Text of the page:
Third Sunday of Lent

I would suspect that most of us Catholics, if not all, have had at least one Lent that has come and gone with it hardly registering. Certainly, this has happened to me more than I’d like to admit. Indeed, when living my life at its worldliest, it was possible for an entire Lenten season to pass by before I could be bothered to settle on “what I was giving up”. It’s hardly a coincidence that such dire neglect of the smallest sacrifices was when I was the most self-absorbed.

But even when our hearts desire to live Lent well with proactive good works and sacrifices of pleasures large and small, it’s easy to miss the mark. We forget. We cheat. We give up. We falter because sacrifice is difficult. But why, oh why, is it so hard? Is it really that hard to eat out less? Or give up entertainment like television or video games? Or follow through on charitable pledges? Or take a cold shower? I’m in control, after all!

Aren’t I?

Maybe we’re not so tough as we think. Maybe the voice telling us that our life is ours to
command has been lying to us the whole time.

As my weakness of will is forced to be front and center, maybe I should start to ask what Lent is for in the first place. The immediate answers to this question seem to be obvious, for we learned them from the earliest days of our youth, when our parents and teachers urged us to give up sweets for Lent. We
learned that it prepares us to celebrate Easter, it unites our lives with Christ’s forty daysin the desert, it reminds us of why we need redemption in the first place, et cetera, et cetera.

But if that’s what it is, I should be worried. I’ve never lived a perfect Lent. Can I say that I’ve truly lived it well? And what are the actual standards to “live it well” anyway? If I don’t live it well, do I honestly deserve to live Easter? Maybe, it’s all pointless, I worry. Maybe, I’m hopeles

Uh oh. There’s another lie from a different angle.

I started by asking the question, “Why is sacrificing my desires so hard during Lent?” And so far, I’ve encountered two monumental lies which I know will do my soul immense harm if allowed to take root: that I’m in control and that when I fail to live up to my ideal, it places me in a hopeless position. No, I say, I don’t want lies. I want the truth, for it will show me who I am and where I am going.

By recognizing my need for truth, I can start to answer the question. I look into the mirror
of Lent to see myself truly. I am not the master of myself. In fact, I let myself be controlled by the stupidest and most mundane of impulses. But neither am I hopeless. The whole reason that I’m even trying to do these difficult things is because I want to discover the freedom of a life in Christ. And that, as small as it may seem, is enough for a momentous cause for hope, because that’s all Christ needs to work in my soul.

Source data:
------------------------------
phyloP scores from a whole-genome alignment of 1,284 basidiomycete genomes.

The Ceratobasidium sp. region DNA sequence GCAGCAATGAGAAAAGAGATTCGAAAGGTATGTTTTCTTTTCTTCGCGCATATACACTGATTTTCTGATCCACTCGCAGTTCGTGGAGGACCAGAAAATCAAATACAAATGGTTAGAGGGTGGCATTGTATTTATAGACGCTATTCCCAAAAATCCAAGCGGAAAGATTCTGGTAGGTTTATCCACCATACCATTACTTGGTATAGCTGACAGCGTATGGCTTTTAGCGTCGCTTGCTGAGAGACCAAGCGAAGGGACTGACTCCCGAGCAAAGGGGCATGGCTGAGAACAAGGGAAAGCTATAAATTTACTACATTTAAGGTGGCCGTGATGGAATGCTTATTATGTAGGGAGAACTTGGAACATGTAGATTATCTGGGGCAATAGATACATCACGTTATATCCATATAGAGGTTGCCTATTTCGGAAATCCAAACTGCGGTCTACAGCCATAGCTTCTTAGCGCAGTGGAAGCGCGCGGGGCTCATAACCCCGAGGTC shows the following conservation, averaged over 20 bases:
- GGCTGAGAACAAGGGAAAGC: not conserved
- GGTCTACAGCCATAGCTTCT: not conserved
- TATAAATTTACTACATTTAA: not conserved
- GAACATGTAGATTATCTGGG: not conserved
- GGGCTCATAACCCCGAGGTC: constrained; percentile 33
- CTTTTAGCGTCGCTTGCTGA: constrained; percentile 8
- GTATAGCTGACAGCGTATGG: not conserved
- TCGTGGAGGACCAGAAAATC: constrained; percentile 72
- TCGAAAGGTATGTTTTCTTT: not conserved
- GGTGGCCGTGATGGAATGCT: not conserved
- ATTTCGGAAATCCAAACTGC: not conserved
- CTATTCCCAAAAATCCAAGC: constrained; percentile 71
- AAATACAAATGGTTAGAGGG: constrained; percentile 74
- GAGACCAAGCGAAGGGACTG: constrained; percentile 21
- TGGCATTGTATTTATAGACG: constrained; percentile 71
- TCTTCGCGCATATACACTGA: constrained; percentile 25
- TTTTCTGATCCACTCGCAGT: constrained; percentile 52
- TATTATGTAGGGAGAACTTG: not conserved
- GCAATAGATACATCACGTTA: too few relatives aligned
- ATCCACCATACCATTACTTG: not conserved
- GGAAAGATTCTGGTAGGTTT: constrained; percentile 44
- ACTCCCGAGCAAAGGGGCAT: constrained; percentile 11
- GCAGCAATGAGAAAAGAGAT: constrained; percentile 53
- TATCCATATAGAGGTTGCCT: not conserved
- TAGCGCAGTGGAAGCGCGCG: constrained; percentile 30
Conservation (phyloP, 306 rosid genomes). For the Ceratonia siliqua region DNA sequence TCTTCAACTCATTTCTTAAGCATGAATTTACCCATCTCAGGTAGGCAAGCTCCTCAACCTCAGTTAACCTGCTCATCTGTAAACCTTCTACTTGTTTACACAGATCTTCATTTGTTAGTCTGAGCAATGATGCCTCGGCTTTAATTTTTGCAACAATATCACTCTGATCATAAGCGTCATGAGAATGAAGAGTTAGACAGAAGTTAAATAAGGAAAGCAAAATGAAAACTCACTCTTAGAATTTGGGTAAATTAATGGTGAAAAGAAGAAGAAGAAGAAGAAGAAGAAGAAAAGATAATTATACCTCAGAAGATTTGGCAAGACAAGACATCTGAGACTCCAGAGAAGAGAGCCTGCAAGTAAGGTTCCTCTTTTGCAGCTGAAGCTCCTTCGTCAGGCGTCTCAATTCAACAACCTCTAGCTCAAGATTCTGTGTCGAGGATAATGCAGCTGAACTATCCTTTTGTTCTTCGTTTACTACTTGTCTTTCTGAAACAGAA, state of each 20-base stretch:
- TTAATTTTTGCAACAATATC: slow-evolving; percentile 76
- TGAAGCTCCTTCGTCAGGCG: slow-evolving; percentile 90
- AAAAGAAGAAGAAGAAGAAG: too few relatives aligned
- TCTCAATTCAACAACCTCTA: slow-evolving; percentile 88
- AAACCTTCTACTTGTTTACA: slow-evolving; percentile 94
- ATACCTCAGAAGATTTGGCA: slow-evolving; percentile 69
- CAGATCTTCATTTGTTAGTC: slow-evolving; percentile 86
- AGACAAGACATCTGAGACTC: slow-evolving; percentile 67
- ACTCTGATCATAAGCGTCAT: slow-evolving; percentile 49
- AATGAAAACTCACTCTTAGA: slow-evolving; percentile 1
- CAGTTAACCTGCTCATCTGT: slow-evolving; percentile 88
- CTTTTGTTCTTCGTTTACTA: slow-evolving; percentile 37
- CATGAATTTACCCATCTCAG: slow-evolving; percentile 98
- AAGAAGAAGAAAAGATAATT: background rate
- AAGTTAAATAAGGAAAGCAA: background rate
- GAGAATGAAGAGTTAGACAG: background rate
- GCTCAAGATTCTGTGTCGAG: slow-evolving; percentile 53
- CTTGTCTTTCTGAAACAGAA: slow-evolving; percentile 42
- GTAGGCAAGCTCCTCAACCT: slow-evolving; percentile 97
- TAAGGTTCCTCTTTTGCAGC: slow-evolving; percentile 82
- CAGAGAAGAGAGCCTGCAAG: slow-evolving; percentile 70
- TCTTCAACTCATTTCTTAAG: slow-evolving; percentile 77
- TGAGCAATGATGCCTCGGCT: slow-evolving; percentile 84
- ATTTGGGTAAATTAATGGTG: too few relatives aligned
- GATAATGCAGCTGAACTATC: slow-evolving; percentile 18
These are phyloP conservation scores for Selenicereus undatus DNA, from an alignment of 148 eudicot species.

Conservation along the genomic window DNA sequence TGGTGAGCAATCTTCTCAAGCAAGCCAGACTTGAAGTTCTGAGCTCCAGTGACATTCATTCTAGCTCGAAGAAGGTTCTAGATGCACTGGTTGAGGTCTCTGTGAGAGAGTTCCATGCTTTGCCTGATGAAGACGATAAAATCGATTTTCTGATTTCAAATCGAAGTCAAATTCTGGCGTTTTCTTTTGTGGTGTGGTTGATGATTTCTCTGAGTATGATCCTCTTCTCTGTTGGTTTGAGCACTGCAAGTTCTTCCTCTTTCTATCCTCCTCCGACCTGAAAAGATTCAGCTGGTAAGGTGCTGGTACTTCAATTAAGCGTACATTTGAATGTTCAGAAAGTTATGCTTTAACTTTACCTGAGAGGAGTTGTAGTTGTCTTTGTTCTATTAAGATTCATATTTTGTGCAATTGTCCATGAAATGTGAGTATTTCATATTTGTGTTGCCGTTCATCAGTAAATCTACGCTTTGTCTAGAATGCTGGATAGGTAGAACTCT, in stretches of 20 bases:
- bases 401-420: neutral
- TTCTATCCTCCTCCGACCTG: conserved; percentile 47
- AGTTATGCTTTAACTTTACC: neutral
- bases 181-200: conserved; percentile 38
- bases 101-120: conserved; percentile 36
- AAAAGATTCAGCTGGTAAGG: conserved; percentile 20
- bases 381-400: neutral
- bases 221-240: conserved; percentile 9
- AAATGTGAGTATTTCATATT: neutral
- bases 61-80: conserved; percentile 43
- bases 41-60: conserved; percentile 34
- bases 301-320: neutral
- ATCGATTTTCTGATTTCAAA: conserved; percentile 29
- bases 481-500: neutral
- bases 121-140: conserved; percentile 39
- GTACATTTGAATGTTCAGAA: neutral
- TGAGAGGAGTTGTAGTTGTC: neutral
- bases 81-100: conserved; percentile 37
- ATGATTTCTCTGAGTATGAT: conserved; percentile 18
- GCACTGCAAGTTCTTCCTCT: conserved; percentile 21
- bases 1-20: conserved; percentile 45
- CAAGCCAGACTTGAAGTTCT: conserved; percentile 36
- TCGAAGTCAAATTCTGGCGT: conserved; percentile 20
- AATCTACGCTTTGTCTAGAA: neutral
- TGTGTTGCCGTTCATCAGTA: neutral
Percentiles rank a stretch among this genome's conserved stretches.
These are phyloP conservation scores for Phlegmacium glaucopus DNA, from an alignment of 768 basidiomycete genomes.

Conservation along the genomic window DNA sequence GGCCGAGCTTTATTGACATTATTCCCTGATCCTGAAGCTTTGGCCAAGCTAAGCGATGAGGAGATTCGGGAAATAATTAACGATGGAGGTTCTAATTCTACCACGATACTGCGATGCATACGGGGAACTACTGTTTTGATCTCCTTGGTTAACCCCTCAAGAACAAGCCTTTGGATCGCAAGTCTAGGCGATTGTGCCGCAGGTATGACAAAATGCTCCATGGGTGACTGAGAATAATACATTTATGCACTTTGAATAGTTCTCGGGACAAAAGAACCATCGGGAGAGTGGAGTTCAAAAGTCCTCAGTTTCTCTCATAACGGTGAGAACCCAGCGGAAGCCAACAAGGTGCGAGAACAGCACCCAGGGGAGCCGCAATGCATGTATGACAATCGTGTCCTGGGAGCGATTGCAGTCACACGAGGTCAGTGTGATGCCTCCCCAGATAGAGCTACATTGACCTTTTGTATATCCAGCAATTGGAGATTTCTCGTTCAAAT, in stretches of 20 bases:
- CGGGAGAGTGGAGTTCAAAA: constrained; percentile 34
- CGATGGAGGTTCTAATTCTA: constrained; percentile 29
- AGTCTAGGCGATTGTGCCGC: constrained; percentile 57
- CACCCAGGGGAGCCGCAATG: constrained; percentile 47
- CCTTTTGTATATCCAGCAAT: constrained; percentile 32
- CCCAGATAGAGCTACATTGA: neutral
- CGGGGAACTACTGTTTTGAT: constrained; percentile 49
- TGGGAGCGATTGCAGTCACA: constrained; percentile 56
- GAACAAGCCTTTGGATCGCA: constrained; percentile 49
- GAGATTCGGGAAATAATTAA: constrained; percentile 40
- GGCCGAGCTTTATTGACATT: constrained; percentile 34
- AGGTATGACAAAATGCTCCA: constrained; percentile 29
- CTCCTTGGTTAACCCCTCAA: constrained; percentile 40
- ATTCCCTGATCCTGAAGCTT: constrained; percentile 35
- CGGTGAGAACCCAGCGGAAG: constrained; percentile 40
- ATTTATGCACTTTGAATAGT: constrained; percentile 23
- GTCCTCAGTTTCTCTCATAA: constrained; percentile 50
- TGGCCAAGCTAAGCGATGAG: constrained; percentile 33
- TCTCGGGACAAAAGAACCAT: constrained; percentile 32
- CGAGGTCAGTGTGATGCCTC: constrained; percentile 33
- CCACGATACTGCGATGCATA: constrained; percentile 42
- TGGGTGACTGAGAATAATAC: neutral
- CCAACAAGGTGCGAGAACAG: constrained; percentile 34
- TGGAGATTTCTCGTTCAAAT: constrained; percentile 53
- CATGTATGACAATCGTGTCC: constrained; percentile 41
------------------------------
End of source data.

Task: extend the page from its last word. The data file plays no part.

Lent shows me who I am. A fallen and broken creature, but one who looks to forward to
Christ’s sacrifice to save me and elevate me. And now that I can fully embrace myself as
the weak creation that I am, I can start the journey to cooperate with Christ in building
myself into the soul that I am called to be.

I think now I’m starting to get it. The flow from Lent into Easter is a little more apparent.
Seeing the truth of my weakness and embracing where it is leading me, shines the light of truth and hope on my heart. The scriptures talk a lot about buildings. Both Psalm 18 and 2 Samuel 22 compare God Himself to a fortress. Christ refers to Himself as a cornerstone. And in the context of Easter, of course, He talks about His death and resurrection through the metaphor of the tearing down and rebuilding the Temple in three days. When contemplating Christ’s sacrifice in this way, it is impossible to not reflect on His Body.

As Christ lives in each of us through the Sacraments, the sacrifices of Lent and the Easter birth of our own souls into eternity make the work of the season intensely personal. In a similar way, Christ as the Mystical Body extends everything about Lent and Easter to our very community. Together we must look
into the mirror of Lent and realize that we are weak and imperfect as a family. We must accept the light of Christ to see this truth and embrace the hope that with Him, we can grow into the Christian family of charity and love that He calls us to. We can reach that, however, only when we let go of our pride
and self-centeredness and begin to sacrifice for each other – that is, to live and give for the other members and for the whole.

Then we may be resurrected together, connected to each other in the one and single Body of Christ, the Temple of our worship.

Lord, please give me the grace to live this Lent better than I did yesterday. Give me the grace of humility, so I may embrace my weakness in the light of Your Truth and open my heart to Your Life in me. For with You inside of me, I am born again. As my brothers and sisters are also born into new life, may we together build your Church in our community and in the world. Amen.

Yours in Christ,